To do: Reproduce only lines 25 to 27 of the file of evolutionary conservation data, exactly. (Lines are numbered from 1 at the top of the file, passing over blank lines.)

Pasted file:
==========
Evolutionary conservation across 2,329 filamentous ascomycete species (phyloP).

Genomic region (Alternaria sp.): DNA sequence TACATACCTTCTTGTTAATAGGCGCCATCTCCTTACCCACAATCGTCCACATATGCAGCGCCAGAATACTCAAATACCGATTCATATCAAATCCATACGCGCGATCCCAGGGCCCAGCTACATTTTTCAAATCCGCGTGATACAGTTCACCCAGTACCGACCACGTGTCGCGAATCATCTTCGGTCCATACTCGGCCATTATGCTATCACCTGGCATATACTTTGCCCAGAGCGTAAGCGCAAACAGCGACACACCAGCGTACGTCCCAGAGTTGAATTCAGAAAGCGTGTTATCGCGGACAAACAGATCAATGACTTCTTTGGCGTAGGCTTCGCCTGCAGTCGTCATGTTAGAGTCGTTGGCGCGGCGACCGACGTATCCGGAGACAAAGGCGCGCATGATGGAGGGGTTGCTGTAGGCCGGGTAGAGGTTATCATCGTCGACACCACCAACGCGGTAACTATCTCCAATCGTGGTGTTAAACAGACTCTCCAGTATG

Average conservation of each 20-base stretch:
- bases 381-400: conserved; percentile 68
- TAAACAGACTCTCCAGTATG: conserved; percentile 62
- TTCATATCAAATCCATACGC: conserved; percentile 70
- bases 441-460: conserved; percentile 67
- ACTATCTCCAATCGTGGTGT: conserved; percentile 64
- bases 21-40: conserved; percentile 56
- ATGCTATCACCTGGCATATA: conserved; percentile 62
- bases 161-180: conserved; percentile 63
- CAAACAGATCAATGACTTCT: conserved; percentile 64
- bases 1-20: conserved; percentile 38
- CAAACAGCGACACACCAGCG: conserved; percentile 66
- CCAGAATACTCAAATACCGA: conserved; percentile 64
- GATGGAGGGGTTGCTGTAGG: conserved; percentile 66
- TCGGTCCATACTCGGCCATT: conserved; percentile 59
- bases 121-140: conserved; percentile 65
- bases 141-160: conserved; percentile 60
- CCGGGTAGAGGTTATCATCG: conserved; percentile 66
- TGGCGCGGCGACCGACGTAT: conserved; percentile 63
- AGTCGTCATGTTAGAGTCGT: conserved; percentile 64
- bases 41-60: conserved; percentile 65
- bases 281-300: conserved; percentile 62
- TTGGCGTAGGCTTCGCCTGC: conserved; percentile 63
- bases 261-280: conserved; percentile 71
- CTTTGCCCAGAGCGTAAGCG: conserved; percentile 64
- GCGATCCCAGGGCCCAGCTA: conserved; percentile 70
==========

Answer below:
- TTGGCGTAGGCTTCGCCTGC: conserved; percentile 63
- bases 261-280: conserved; percentile 71
- CTTTGCCCAGAGCGTAAGCG: conserved; percentile 64